She pointed to a third symptom: changes in sexual function. These include painful sex due to less vaginal lubrication and changes in libido. They occur because of changes in estrogen levels.
While a doctor's visit for perimenopause may not be required, severe discomfort caused by its symptoms could warrant a visit.
"With any health concerns, it's always best for women to consult their physician and have a candid conversation," de la Torre explained.
She listed the following symptoms that people may experience during perimenopause:
- Hot flashes
- Night sweats
- Mood changes
- Changes in sexual desire
- Headaches and migraines
- Oral health issues
- New or increased allergies
- Difficulty concentrating/memory lapses
- Weight gain
- Breast changes
- Digestive health issues
- Irregular heartbeat
- Irregular periods
- Stress incontinence
- Tight muscles and joint pain
- Tingling limbs and restless legs syndrome
How do you know you're experiencing perimenopause?
Perimenopause has different stages. Specific symptoms, such as shorter and less regular menstrual cycles, can indicate which stage someone might be experiencing.
Early-stage perimenopause can include changes in the menstrual cycle or surges in estrogen. Late-stage perimenopause usually occurs between the ages of 40 and 50 when the menstrual cycle slows significantly and the time between periods increases.
About six months before menopause, estrogen levels drop substantially. Other symptoms, such as sleep disturbances and hot flashes, may also increase during late-stage perimenopause.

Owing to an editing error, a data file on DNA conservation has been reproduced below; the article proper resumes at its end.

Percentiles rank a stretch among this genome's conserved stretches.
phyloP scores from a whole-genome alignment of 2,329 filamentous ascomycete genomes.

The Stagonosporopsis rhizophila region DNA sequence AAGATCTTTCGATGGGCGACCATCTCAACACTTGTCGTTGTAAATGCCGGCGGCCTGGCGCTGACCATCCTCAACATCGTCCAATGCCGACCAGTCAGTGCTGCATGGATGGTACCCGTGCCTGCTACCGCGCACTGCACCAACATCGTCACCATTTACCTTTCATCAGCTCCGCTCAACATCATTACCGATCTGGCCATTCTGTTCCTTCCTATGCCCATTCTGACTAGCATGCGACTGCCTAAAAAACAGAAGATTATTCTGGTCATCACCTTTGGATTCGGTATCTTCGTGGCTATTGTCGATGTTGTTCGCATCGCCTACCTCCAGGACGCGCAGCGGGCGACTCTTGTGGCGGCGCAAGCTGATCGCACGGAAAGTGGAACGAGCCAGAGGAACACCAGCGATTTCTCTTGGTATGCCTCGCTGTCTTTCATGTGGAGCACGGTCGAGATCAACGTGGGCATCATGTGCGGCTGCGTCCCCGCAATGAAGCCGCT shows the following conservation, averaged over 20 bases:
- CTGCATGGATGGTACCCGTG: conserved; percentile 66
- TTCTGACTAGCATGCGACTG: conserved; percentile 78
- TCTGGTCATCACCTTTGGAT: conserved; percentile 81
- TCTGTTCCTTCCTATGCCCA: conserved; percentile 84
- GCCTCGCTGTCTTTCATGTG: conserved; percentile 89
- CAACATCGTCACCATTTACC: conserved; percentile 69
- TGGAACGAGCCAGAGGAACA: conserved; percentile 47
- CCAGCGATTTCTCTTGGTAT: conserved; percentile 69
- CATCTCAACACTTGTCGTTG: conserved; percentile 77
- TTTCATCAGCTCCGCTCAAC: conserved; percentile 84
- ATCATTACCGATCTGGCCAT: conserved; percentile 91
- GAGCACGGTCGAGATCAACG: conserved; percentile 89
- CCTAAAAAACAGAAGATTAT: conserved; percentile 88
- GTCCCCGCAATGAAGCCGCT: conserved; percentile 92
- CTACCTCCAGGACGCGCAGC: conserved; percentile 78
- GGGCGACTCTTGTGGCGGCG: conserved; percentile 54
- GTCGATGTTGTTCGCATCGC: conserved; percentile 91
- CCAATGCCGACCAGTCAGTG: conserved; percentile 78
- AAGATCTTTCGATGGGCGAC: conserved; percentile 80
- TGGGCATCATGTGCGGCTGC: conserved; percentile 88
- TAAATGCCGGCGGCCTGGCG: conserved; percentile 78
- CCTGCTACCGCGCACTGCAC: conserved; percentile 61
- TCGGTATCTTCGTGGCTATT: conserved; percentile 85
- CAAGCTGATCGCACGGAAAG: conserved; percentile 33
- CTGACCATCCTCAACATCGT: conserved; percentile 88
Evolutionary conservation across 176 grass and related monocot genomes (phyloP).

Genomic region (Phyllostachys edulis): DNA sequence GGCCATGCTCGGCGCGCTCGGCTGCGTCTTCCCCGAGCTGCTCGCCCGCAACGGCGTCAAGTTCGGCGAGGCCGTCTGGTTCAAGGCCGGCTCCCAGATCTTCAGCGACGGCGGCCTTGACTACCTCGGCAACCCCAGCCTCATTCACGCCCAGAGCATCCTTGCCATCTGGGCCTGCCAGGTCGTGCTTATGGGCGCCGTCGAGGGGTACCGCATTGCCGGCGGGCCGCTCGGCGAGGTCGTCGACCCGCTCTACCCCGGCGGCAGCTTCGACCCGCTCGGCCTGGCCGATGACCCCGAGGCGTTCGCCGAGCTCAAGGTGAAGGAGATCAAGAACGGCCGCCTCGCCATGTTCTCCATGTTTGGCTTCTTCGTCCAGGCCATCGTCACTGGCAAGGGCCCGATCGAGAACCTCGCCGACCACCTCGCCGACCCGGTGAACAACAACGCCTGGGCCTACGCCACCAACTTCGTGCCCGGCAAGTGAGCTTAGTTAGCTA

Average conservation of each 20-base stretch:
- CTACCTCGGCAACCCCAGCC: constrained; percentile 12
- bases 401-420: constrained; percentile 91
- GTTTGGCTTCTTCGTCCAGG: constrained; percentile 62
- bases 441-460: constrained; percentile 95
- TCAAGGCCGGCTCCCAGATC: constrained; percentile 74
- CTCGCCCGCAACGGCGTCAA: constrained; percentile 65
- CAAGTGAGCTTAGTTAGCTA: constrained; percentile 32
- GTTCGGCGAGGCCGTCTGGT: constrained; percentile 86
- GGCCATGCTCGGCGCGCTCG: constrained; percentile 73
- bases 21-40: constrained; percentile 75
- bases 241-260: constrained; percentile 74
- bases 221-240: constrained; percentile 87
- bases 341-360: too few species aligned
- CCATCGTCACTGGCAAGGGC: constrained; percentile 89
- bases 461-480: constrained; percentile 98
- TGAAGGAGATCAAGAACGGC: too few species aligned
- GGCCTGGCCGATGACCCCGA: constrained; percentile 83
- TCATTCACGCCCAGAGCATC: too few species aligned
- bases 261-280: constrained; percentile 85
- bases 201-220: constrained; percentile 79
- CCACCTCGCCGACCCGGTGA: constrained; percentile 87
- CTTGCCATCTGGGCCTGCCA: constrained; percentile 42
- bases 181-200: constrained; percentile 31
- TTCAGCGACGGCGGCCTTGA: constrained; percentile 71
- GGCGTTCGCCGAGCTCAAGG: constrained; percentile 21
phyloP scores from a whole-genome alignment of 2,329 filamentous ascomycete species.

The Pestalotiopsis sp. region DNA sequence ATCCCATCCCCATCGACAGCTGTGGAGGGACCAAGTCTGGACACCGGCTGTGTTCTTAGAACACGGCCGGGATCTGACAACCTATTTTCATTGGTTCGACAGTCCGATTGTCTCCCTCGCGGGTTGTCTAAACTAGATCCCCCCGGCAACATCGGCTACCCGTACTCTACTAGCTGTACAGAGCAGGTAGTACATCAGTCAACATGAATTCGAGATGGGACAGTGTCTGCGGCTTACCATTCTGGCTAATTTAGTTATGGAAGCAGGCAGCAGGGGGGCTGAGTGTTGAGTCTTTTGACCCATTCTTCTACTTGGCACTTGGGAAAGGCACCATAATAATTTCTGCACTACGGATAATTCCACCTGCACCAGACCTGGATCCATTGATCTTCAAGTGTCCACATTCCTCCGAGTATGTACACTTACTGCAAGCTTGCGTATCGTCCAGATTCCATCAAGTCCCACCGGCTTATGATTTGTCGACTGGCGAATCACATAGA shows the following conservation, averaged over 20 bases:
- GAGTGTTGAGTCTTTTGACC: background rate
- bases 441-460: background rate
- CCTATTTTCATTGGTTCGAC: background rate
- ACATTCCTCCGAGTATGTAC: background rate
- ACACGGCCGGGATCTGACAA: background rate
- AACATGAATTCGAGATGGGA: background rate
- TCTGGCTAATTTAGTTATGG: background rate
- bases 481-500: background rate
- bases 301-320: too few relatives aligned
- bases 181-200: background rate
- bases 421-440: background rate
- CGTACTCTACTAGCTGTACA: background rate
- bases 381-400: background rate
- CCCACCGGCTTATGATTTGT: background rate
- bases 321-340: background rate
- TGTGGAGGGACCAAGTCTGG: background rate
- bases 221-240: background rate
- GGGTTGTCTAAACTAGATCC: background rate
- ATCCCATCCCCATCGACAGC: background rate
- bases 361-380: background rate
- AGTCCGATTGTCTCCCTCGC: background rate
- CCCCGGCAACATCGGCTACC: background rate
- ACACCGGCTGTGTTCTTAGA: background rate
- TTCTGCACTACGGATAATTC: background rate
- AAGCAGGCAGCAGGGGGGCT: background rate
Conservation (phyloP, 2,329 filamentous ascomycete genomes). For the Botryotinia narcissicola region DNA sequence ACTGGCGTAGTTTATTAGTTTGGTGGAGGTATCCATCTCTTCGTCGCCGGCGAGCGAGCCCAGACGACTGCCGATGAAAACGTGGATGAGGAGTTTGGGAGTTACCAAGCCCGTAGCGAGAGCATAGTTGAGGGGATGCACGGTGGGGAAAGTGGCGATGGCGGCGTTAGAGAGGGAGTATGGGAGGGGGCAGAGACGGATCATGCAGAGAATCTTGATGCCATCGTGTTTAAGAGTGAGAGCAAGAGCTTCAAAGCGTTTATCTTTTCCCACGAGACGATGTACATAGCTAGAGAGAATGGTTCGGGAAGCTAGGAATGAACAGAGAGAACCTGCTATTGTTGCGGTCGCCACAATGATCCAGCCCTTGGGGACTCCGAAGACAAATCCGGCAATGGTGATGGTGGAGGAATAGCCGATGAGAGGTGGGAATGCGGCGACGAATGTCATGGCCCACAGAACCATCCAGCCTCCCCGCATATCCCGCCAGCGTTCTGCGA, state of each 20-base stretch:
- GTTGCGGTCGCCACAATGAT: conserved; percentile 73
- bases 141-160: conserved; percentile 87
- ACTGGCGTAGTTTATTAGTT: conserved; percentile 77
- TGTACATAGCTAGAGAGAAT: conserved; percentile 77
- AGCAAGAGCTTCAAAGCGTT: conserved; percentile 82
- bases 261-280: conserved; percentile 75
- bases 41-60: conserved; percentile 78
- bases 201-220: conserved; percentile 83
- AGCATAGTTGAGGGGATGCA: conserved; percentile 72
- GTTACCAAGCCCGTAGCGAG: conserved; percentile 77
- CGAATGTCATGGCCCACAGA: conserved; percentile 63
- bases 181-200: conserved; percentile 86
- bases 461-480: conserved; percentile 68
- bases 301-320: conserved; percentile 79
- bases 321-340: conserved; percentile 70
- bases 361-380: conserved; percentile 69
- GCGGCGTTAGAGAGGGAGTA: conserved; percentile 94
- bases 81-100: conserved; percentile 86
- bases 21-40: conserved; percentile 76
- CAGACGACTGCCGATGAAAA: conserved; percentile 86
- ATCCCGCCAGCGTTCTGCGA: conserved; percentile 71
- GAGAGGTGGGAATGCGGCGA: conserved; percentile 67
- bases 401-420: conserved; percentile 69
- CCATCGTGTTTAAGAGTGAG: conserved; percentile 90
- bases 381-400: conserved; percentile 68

A doctor typically makes the diagnosis through a few considerations, including age, menstrual history and other presenting symptoms. Usually, they do not need to run tests and can make the diagnosis through symptoms alone.
'More than ever, women are speaking up about their experiences, and doctors, innovators and women everywhere are finding solutions.'
Perimenopause marks the beginning of what is a significant life change for some people. Talking about these changes can help ease the emotional components of menopause-related transformations.
"Because of a lack of information and open dialogue, perimenopause can be an intimidating stage of life for many women, but it doesn't have to be," de la Torre said. "More than ever, women are speaking up about their experiences, and doctors, innovators and women everywhere are finding solutions. I believe that perimenopause can be a time to pause and focus on your overall health. It can be a time for self-care, self-discovery and self-love."
Perimenopause isn't a disease that needs medication. Some people might seek treatment, but not everyone may experience symptoms as severely. However, solutions now exist for the symptoms that affect women's quality of life, de la Torre said. Treatments for symptom relief include hormone therapy. Your provider may also recommend lifestyle changes such as diet, stress-reduction techniques, antidepressants, adjustments to improve sleep such as limiting caffeine intake, and using lubrication for sex.
Are some unusual symptoms that might be tied to perimenopause bothering you? It may be time to talk to a doctor.
If you don't have a doctor you see regularly, first of all, you should find one. Fortunately, telehealth makes it easy to connect with a healthcare professional who can answer your questions and evaluate your situation. Many physicians offer video visits, which are a good way to see a doctor quickly since a lot of them have same-day appointments. Giddy telehealth is an easy-to-use online portal that provides access to hundreds of healthcare professionals whose expertise covers the full scope of medical care.